• Done by Forty October 11, 2013

    I love the approach, though like you I’m guilty of making big changes quickly (and impulsively). The results usually match the amount of thought I put into the approach.

    • Matt @ momanddadmoney October 11, 2013

      Yep, I know that game. Big thoughts and a couple of big actions followed by fizzle. My big successes have been much more gradual.

  • Cat Alford/ Budget Blonde October 11, 2013

    Love this post! These are exactly the types of lessons I need to mark down for the future bambinos!

    • Matt @ momanddadmoney October 11, 2013

      Thanks a lot Cat. I can’t wait to hear all your lessons when the time comes. That will be fascinating.

      • Cat Alford/ Budget Blonde October 11, 2013

        Aw thanks Matt! Right now we just hope we can keep them alive haha.

        • Matt @ momanddadmoney October 11, 2013

          You’ll be great! It probably won’t be till #3 or 4 that it starts getting really hard (haha, just messing with you!)

          • Cat Alford/ Budget Blonde October 11, 2013

            Bahahhaa again with the chatting with my mother in law 😉

  • Nick @ October 11, 2013

    We just decided to make the switch one day around my daughter’s 2nd birthday. The first night, she fell off of the new bed (maybe 2 feet) and started crying. We haven’t had any issues since then and it has been 3 months. Sometimes we find her sleeping on the floor in the morning though 🙂

    • Matt @ momanddadmoney October 11, 2013

      Sounds like you guys did it well! Our bed is actually pretty much just on the floor, so we haven’t had issues with him falling out. Did you guys do anything in particular to help with the switch or was it pretty spur of the moment?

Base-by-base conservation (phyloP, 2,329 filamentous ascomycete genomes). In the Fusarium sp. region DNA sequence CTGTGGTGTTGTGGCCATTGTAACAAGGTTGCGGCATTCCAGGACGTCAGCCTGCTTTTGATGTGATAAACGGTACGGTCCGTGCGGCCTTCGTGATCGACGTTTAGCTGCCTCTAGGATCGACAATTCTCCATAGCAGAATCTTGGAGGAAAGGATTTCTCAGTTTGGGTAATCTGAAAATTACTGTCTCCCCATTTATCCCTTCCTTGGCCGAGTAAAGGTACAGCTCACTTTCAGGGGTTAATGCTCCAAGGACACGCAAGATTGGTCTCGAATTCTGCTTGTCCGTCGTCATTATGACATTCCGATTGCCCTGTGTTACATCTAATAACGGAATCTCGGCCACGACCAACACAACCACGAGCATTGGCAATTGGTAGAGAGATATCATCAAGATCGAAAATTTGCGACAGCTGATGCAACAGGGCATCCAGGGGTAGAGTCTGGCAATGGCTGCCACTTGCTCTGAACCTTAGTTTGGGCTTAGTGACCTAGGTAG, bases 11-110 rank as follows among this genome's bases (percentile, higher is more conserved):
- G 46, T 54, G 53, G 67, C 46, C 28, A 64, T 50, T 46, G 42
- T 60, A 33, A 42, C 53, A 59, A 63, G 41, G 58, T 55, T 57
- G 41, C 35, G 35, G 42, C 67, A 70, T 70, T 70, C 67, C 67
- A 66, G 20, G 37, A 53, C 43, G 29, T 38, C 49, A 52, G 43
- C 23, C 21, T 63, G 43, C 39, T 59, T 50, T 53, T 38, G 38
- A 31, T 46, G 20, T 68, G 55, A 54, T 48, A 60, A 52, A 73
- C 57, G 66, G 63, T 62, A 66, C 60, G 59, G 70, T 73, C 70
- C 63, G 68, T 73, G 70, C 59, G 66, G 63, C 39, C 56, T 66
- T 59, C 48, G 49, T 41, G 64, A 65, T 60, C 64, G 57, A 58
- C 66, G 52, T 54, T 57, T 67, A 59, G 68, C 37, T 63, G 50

• Nick @ October 14, 2013

        We didn’t do anything special really. We just decided to try it one day and she did great with it. We lucked out. 🙂

  • krantcents October 11, 2013

    I always advocate small changes to make changes. Adjusting to change slowly makes the changes permanent.

    • Matt @ momanddadmoney October 11, 2013

      Agreed. Much easier to get used to small changes and much more likely for them to feel natural.

  • Pretired Nick October 11, 2013

    We’re a long ways off from this, but I’m already dreading it. At least I think we’re a long ways off. He’s started climbing everything in sight so I’m thinking it may not be long before he jumps the fence.

    • Matt @ momanddadmoney October 11, 2013

      Haha, yeah you’re hand might be forced before you know it. That’s the thing with kids. They only can’t do something until the day they all of a sudden can. You’ve got to be a step ahead.

  • Kim@Eyesonthedollar October 11, 2013

    We didn’t really do baby steps but talked up the “big girl” bed for a while before we put it in there. She did really well for the most part. It is scary when they can actually get out of the bed and walk around, but you can’t keep them in the crib forever, as much as I would have liked to!

    • Matt @ momanddadmoney October 11, 2013